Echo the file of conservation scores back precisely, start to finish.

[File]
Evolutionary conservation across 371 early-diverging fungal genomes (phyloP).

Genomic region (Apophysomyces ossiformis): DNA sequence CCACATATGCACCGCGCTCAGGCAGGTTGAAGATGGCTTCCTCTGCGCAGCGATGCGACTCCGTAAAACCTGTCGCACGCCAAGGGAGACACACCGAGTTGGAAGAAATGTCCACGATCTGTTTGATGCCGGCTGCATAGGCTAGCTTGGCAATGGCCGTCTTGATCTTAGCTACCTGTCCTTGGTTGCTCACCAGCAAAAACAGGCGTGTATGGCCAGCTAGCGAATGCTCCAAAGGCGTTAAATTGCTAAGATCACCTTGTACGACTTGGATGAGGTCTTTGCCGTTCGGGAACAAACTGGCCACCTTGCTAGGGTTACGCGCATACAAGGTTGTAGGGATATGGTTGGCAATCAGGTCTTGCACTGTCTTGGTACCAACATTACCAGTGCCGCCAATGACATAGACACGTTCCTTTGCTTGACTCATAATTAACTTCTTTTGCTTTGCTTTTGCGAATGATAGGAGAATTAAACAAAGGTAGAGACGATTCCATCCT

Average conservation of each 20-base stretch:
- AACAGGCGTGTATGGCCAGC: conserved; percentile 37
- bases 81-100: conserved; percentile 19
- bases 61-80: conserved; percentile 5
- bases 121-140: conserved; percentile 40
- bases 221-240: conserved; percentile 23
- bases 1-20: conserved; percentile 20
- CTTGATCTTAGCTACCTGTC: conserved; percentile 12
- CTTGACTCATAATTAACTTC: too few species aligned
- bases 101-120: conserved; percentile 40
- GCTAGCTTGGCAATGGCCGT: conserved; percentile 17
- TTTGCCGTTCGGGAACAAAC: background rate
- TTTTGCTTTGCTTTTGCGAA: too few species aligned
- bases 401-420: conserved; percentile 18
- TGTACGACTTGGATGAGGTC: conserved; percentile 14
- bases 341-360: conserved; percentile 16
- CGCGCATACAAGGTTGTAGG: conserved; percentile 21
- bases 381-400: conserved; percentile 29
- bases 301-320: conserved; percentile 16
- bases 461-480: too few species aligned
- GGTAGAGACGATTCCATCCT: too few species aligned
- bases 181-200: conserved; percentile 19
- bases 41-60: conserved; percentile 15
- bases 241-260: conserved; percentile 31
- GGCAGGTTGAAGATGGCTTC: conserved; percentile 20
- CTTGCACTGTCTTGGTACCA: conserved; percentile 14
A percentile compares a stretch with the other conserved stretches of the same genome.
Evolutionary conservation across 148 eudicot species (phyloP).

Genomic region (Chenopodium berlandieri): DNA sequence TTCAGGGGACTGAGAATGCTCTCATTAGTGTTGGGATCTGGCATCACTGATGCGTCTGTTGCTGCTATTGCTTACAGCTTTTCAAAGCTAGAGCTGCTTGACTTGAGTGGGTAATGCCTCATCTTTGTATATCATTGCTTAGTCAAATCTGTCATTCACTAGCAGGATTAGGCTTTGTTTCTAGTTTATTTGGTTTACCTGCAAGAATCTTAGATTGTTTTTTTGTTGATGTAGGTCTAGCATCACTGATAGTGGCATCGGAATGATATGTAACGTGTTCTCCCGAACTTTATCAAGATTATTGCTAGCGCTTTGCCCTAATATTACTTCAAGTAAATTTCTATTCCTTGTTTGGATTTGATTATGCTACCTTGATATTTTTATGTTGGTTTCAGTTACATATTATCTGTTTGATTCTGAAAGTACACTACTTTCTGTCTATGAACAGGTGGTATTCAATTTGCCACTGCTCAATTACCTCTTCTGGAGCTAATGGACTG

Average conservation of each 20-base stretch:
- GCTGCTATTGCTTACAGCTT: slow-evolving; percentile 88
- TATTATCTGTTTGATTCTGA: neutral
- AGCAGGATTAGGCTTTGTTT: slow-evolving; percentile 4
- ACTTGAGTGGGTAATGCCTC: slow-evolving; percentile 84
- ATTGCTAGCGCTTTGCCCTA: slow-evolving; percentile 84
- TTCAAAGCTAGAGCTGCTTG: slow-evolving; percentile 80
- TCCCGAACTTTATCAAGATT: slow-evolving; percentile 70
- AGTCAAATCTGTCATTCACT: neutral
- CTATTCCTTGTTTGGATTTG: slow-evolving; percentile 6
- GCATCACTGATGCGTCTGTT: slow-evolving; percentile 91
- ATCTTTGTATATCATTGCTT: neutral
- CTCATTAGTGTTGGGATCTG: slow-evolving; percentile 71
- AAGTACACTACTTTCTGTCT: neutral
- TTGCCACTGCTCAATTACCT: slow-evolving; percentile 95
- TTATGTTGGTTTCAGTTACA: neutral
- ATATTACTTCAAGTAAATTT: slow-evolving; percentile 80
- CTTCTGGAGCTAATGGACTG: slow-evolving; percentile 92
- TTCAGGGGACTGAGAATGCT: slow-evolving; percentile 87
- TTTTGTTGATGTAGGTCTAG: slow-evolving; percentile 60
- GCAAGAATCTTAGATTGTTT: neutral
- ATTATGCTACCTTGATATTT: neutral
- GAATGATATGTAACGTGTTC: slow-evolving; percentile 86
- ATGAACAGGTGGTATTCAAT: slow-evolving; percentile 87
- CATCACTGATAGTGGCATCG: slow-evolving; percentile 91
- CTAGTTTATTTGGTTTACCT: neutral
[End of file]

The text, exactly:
Evolutionary conservation across 371 early-diverging fungal genomes (phyloP).

Genomic region (Apophysomyces ossiformis): DNA sequence CCACATATGCACCGCGCTCAGGCAGGTTGAAGATGGCTTCCTCTGCGCAGCGATGCGACTCCGTAAAACCTGTCGCACGCCAAGGGAGACACACCGAGTTGGAAGAAATGTCCACGATCTGTTTGATGCCGGCTGCATAGGCTAGCTTGGCAATGGCCGTCTTGATCTTAGCTACCTGTCCTTGGTTGCTCACCAGCAAAAACAGGCGTGTATGGCCAGCTAGCGAATGCTCCAAAGGCGTTAAATTGCTAAGATCACCTTGTACGACTTGGATGAGGTCTTTGCCGTTCGGGAACAAACTGGCCACCTTGCTAGGGTTACGCGCATACAAGGTTGTAGGGATATGGTTGGCAATCAGGTCTTGCACTGTCTTGGTACCAACATTACCAGTGCCGCCAATGACATAGACACGTTCCTTTGCTTGACTCATAATTAACTTCTTTTGCTTTGCTTTTGCGAATGATAGGAGAATTAAACAAAGGTAGAGACGATTCCATCCT

Average conservation of each 20-base stretch:
- AACAGGCGTGTATGGCCAGC: conserved; percentile 37
- bases 81-100: conserved; percentile 19
- bases 61-80: conserved; percentile 5
- bases 121-140: conserved; percentile 40
- bases 221-240: conserved; percentile 23
- bases 1-20: conserved; percentile 20
- CTTGATCTTAGCTACCTGTC: conserved; percentile 12
- CTTGACTCATAATTAACTTC: too few species aligned
- bases 101-120: conserved; percentile 40
- GCTAGCTTGGCAATGGCCGT: conserved; percentile 17
- TTTGCCGTTCGGGAACAAAC: background rate
- TTTTGCTTTGCTTTTGCGAA: too few species aligned
- bases 401-420: conserved; percentile 18
- TGTACGACTTGGATGAGGTC: conserved; percentile 14
- bases 341-360: conserved; percentile 16
- CGCGCATACAAGGTTGTAGG: conserved; percentile 21
- bases 381-400: conserved; percentile 29
- bases 301-320: conserved; percentile 16
- bases 461-480: too few species aligned
- GGTAGAGACGATTCCATCCT: too few species aligned
- bases 181-200: conserved; percentile 19
- bases 41-60: conserved; percentile 15
- bases 241-260: conserved; percentile 31
- GGCAGGTTGAAGATGGCTTC: conserved; percentile 20
- CTTGCACTGTCTTGGTACCA: conserved; percentile 14
A percentile compares a stretch with the other conserved stretches of the same genome.
Evolutionary conservation across 148 eudicot species (phyloP).

Genomic region (Chenopodium berlandieri): DNA sequence TTCAGGGGACTGAGAATGCTCTCATTAGTGTTGGGATCTGGCATCACTGATGCGTCTGTTGCTGCTATTGCTTACAGCTTTTCAAAGCTAGAGCTGCTTGACTTGAGTGGGTAATGCCTCATCTTTGTATATCATTGCTTAGTCAAATCTGTCATTCACTAGCAGGATTAGGCTTTGTTTCTAGTTTATTTGGTTTACCTGCAAGAATCTTAGATTGTTTTTTTGTTGATGTAGGTCTAGCATCACTGATAGTGGCATCGGAATGATATGTAACGTGTTCTCCCGAACTTTATCAAGATTATTGCTAGCGCTTTGCCCTAATATTACTTCAAGTAAATTTCTATTCCTTGTTTGGATTTGATTATGCTACCTTGATATTTTTATGTTGGTTTCAGTTACATATTATCTGTTTGATTCTGAAAGTACACTACTTTCTGTCTATGAACAGGTGGTATTCAATTTGCCACTGCTCAATTACCTCTTCTGGAGCTAATGGACTG

Average conservation of each 20-base stretch:
- GCTGCTATTGCTTACAGCTT: slow-evolving; percentile 88
- TATTATCTGTTTGATTCTGA: neutral
- AGCAGGATTAGGCTTTGTTT: slow-evolving; percentile 4
- ACTTGAGTGGGTAATGCCTC: slow-evolving; percentile 84
- ATTGCTAGCGCTTTGCCCTA: slow-evolving; percentile 84
- TTCAAAGCTAGAGCTGCTTG: slow-evolving; percentile 80
- TCCCGAACTTTATCAAGATT: slow-evolving; percentile 70
- AGTCAAATCTGTCATTCACT: neutral
- CTATTCCTTGTTTGGATTTG: slow-evolving; percentile 6
- GCATCACTGATGCGTCTGTT: slow-evolving; percentile 91
- ATCTTTGTATATCATTGCTT: neutral
- CTCATTAGTGTTGGGATCTG: slow-evolving; percentile 71
- AAGTACACTACTTTCTGTCT: neutral
- TTGCCACTGCTCAATTACCT: slow-evolving; percentile 95
- TTATGTTGGTTTCAGTTACA: neutral
- ATATTACTTCAAGTAAATTT: slow-evolving; percentile 80
- CTTCTGGAGCTAATGGACTG: slow-evolving; percentile 92
- TTCAGGGGACTGAGAATGCT: slow-evolving; percentile 87
- TTTTGTTGATGTAGGTCTAG: slow-evolving; percentile 60
- GCAAGAATCTTAGATTGTTT: neutral
- ATTATGCTACCTTGATATTT: neutral
- GAATGATATGTAACGTGTTC: slow-evolving; percentile 86
- ATGAACAGGTGGTATTCAAT: slow-evolving; percentile 87
- CATCACTGATAGTGGCATCG: slow-evolving; percentile 91
- CTAGTTTATTTGGTTTACCT: neutral